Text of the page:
For Reel

The Office Wife (1930)
May 20, 2015, 10:17 pm
Filed under: Reviews | Tags: , ,

Director: Lloyd Bacon
2.5 Stars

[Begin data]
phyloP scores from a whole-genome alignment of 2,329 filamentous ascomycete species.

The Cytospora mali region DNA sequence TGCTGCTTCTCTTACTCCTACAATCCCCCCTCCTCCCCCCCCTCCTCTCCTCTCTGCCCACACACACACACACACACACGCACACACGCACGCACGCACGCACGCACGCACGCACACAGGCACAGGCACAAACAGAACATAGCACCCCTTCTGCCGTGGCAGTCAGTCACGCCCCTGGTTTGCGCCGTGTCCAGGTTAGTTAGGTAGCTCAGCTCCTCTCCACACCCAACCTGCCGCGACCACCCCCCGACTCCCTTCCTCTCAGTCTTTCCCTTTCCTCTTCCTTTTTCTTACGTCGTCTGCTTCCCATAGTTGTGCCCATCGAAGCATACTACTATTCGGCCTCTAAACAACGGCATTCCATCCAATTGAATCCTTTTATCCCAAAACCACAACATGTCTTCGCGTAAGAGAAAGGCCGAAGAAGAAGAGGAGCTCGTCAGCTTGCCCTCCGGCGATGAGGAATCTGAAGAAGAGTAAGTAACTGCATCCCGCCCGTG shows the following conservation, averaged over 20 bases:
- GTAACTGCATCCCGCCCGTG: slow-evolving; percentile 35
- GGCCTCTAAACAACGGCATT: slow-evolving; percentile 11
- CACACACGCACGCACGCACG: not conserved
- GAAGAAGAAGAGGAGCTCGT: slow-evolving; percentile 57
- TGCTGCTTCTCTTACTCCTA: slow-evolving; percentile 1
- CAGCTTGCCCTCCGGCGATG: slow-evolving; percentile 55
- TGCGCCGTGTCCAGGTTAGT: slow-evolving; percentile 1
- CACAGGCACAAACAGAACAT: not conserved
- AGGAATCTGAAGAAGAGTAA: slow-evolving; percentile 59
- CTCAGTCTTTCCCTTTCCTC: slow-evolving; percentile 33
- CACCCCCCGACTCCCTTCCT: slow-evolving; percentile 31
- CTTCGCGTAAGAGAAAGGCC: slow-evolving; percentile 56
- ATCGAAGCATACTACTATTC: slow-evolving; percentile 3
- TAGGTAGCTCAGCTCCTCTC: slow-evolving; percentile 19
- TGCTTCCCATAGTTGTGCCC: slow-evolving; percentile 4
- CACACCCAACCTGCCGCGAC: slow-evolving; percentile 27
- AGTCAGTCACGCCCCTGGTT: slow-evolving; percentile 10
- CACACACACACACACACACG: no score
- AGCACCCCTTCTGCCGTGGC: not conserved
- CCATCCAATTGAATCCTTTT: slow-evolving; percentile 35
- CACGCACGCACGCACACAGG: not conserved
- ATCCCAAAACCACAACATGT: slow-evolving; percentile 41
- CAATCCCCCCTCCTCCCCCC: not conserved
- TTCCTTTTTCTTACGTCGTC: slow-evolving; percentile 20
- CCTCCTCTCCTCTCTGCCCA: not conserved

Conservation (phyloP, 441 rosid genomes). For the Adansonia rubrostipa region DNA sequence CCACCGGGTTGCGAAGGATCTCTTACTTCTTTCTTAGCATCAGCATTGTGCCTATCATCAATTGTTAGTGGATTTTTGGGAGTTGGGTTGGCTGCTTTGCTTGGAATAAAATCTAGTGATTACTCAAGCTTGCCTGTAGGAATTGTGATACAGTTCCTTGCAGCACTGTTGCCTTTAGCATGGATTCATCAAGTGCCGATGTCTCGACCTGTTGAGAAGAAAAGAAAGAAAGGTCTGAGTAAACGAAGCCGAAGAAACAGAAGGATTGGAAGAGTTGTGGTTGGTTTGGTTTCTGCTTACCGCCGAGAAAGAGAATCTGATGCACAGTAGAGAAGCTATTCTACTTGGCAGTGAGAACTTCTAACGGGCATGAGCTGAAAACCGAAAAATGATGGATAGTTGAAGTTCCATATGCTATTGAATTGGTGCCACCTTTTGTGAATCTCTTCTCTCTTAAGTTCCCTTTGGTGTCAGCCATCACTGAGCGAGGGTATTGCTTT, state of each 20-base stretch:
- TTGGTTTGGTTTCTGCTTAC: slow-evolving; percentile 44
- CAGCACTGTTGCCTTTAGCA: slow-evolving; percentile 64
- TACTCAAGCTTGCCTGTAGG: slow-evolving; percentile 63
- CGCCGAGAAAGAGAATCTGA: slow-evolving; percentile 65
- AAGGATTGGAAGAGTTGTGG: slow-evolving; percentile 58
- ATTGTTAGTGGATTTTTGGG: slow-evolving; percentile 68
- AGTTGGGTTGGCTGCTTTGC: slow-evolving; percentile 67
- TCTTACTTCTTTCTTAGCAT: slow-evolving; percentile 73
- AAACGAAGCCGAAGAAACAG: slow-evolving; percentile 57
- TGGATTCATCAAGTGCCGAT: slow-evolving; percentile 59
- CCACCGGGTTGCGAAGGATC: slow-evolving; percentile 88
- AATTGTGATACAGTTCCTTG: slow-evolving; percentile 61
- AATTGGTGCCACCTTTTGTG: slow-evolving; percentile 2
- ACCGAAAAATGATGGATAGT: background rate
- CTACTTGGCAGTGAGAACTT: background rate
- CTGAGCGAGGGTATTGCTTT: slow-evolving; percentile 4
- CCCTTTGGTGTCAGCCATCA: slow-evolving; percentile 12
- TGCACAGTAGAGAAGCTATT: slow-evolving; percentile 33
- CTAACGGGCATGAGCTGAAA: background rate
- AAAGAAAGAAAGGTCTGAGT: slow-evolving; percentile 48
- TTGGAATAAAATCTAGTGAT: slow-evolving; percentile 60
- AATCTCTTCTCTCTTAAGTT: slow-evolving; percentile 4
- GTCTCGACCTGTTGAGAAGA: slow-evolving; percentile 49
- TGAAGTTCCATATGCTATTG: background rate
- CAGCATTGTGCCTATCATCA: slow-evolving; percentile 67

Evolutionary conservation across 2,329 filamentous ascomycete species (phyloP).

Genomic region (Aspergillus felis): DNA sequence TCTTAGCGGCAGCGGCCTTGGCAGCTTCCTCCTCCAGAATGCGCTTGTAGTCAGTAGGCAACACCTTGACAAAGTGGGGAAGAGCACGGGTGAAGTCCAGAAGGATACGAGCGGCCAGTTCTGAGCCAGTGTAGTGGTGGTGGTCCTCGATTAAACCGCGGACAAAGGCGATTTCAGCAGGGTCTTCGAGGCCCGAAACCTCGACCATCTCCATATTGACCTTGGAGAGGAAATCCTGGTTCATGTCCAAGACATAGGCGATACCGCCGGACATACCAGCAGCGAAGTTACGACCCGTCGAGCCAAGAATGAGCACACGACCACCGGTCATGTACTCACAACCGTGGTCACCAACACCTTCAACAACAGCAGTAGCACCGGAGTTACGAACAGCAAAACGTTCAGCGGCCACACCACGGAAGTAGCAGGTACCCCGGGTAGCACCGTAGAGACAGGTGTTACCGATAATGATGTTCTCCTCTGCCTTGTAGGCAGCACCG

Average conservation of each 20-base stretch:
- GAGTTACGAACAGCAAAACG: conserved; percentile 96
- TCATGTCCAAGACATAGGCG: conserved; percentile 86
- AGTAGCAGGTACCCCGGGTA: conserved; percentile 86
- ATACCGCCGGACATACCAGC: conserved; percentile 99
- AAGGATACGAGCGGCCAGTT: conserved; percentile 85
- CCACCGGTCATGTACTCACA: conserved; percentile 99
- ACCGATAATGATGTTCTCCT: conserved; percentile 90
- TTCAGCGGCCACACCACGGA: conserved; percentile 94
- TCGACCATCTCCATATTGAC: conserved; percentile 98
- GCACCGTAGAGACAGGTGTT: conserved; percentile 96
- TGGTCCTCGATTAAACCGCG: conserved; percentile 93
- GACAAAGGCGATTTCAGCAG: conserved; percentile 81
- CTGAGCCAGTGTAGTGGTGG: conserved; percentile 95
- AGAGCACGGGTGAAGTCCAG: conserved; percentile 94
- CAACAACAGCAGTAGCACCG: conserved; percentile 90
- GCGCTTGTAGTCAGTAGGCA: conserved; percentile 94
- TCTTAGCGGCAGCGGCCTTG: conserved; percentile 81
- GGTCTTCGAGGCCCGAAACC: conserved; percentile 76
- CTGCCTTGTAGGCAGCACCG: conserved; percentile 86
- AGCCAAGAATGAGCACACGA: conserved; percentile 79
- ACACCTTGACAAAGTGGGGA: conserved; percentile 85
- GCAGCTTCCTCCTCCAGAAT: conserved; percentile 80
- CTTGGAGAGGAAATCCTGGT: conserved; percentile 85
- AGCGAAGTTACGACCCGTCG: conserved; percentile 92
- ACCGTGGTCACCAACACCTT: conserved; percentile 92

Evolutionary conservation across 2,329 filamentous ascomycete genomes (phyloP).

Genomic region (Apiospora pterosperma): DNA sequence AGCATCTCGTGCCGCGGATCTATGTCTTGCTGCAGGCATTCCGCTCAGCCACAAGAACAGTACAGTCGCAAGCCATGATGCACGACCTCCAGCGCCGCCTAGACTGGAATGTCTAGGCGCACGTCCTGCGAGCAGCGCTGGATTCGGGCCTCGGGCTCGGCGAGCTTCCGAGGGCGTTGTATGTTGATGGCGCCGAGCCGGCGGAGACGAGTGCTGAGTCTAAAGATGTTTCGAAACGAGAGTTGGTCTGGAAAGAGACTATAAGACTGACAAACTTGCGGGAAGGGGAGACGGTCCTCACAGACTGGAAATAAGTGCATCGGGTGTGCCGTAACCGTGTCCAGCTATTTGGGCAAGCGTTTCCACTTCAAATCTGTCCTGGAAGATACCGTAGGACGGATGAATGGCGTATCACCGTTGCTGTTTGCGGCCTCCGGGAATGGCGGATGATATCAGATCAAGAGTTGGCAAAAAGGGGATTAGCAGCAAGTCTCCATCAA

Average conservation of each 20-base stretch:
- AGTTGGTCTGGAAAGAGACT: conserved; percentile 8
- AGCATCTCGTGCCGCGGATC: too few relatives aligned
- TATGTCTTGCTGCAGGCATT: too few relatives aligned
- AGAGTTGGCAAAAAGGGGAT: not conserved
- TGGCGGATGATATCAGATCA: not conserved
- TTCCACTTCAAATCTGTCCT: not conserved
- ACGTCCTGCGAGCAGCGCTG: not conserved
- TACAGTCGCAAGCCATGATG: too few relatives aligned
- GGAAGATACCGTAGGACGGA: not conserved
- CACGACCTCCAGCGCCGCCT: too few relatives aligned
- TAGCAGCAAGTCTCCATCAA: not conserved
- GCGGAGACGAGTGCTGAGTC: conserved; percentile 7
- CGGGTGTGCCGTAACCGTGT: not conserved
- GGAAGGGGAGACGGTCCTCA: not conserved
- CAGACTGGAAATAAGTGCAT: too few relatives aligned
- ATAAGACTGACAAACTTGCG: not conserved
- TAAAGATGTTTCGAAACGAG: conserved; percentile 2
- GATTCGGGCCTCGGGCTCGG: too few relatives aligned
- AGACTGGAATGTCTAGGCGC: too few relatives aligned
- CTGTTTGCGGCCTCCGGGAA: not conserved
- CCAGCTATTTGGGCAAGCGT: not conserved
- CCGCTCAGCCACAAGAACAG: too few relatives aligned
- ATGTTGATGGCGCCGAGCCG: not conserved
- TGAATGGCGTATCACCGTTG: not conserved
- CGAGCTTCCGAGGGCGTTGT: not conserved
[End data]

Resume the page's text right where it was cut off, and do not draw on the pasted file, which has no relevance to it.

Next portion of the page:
The Office WifeIn an unusual opening scene in this Warner Brothers comedy, a lesbian writer suggests the idea of an “office wife”–that is, when a businessman’s secretary becomes an even more dependable partner than his own wife. Anne Murdock (Dorothy Mackaill) is convinced she isn’t such a sap (she’s replacing a secretary who was hopelessly in love with her boss), but it’s not long before she finds out that she’s not the gold digger she thought she could be and she begins to fall for her publisher employer, Larry Fellowes (Lewis Stone). Mackaill has had a bit of resurgence in recent years thanks to the rediscovery of William A. Wellman’s pre-Code masterpiece Safe in Hell, but The Office Wife doesn’t see her at her best. For one, she’s paired with the woefully miscast Stone, who lacks the sex appeal that a Warren William might have brought to the part. Furthermore, she’s too genuine and sensitive a performer to even play at the suggestion of being a simple gold digger, and unfortunately for her she was cast alongside a sexy, brazen newcomer named Joan Blondell. In one of her first film roles, Blondell shines in what would be a protypical part for her in the early 1930s–she delivers sassy one-liners in various states of undress, stealing the show with her immodest, shameless energy.

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